In light of recent complaints from some analysts, investors and competitors that Southwest has been growing too aggressively, Mr. Kelly defended taking the 19 airplanes in 2008.
"And if things improve, we can always pursue options to accelerate our growth," he said. "Our long-term plan remains to grow the fleet every year."
In all, Southwest has set a target of increasing its revenues by $1 billion annually with the new initiatives by 2010, Mr. Kelly said.
Rather than leisure travelers, he said, the airline's market research says "road warriors" -- frequent business travelers -- offer the best chance of bringing in new revenue.
"Any way you look at it, from every segment, we have a tremendous brand ranking," Mr. Kelly said. "Our conclusion, though, was that the greatest upside capability for us lies with the business customer, as long as we continue to offer low fares, a reliable, convenient schedule, with the best customer service."
To target business travelers, Southwest intends to improve its Rapid Rewards frequent flier program, with minor changes now and more drastic ones later. It is also improving its "revenue management," the pricing of fares to get the most money, and launching a new advertising campaign aimed at road warriors.
Southwest, which tested a variety of boarding methods in San Diego last year, including assigned seating, will change its boarding and seating process by the end of the year, Mr. Kelly said. It will announce its decision on assigned seating then, he said.
In airline industry parlance, Southwest has been known as a low-cost carrier, or LCC, while older competitors such as United Airlines and Delta Air Lines were called legacy carriers.
The legacy carriers were launched before the industry was deregulated in the 1980s. They carried built-in costs such as high union salaries and hefty pension plans, which Southwest never had.
But those differences are disappearing. Many of the legacy carriers have jettisoned their pensions in bankruptcy court and extracted salary reductions from employees.
In a recent interview, aviation consultant and journalist Scott Hamilton said Southwest needed to change the way it operated because of mounting problems that made it more like the old-line carriers.
"They are what I call the first legacy LCC," Mr. Hamilton said. "With the term legacy comes all the implications that I intend."
Southwest's labor costs now are "the highest in the industry," Mr. Hamilton said. "Something like 45 percent of their expenses are labor now. They make up for it by being efficient in other ways, but nonetheless, it's still the highest in the industry now."
In addition, other low-cost carriers, such as JetBlue Airways and AirTran Airways, are "nipping at its heels from below, like Southwest used to nip at the heels of the legacies," Mr. Hamilton said.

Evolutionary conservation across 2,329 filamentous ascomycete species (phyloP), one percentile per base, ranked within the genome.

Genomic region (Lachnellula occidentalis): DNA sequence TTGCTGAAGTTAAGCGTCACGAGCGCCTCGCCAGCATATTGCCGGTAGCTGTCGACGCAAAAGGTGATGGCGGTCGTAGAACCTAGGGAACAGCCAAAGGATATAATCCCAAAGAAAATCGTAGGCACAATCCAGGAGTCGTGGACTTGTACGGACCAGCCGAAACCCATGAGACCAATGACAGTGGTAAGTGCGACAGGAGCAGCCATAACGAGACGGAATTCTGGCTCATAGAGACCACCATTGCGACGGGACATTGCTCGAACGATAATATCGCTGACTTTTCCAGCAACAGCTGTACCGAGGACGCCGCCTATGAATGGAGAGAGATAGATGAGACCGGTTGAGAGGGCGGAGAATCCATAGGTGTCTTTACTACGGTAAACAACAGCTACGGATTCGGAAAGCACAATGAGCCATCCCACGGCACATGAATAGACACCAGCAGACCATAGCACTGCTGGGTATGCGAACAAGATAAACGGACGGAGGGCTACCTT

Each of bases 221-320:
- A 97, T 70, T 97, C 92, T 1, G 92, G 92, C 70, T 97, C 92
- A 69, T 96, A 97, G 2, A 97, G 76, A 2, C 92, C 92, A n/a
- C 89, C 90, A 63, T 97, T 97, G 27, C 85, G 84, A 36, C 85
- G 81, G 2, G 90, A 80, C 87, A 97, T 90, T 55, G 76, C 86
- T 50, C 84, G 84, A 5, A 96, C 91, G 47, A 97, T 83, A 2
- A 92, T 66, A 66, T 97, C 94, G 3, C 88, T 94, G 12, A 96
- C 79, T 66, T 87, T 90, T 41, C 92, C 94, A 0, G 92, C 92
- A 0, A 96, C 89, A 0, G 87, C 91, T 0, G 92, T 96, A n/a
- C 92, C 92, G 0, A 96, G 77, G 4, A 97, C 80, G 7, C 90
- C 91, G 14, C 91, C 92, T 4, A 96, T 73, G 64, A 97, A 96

Southwest has also had the advantage of fuel hedging that kept its net fuel costs far lower than its competitors, but that advantage is disappearing over time as fuel prices remain high and Southwest's older hedges mature, Mr. Hamilton said.
"Southwest has for years added capacity to take advantage of the weakness of the LCCs, but it's caused the profits to stagnate," Mr. Hamilton said. "The analysts certainly know full well that the profits have been generated by the fuel hedging. Therefore, you see them not buying into the stock."
Southwest shares, which rose 19 cents to $14.83 Wednesday in New York Stock Exchange trading, have risen steadily for much of their history.
But prices have been stuck in a $14-to-$18 range for several years, despite Southwest's repurchase of 83.5 million shares from early 2006 through March 31 as part of $1.8 billion in buybacks authorized by the Southwest board.
As Southwest adjusts, it is having to consider adding products, which can add complexity to its operations. But industry analyst and consultant Michael Boyd, in a May 29 comment, warned that "bare-bones product offerings" are not the trend among low-cost carriers.
"In fact, the most pressing challenge facing Southwest today is that they're competing with LCCs like JetBlue, AirTran, and Frontier (not to mention restructured comprehensive network carriers such as Delta) that are offering a higher value-to-cost product perception -- things like seat assignment, free snacks (nutritional value notwithstanding) and in-flight entertainment -- at the same fares," Mr. Boyd wrote.
To keep its revenue share in "some very key markets," Southwest "will need to at least add seat assignment to their product," Mr. Boyd said.
Such a move would attract the higher-paying business travelers who prefer to know in advance where they're sitting. But assigned seating could slow Southwest's traditionally quick boarding process.
Mr. Kelly, in his comments to analysts, said Southwest has been profitable for 34 straight years and had record profits last year.
"We have a very strong balance sheet, we have lots of liquidity, we have the best fuel hedge, low operating costs and very prudent growth estimates. But because of escalating costs, our profits are lagging and we intend to adjust and fix that," he said.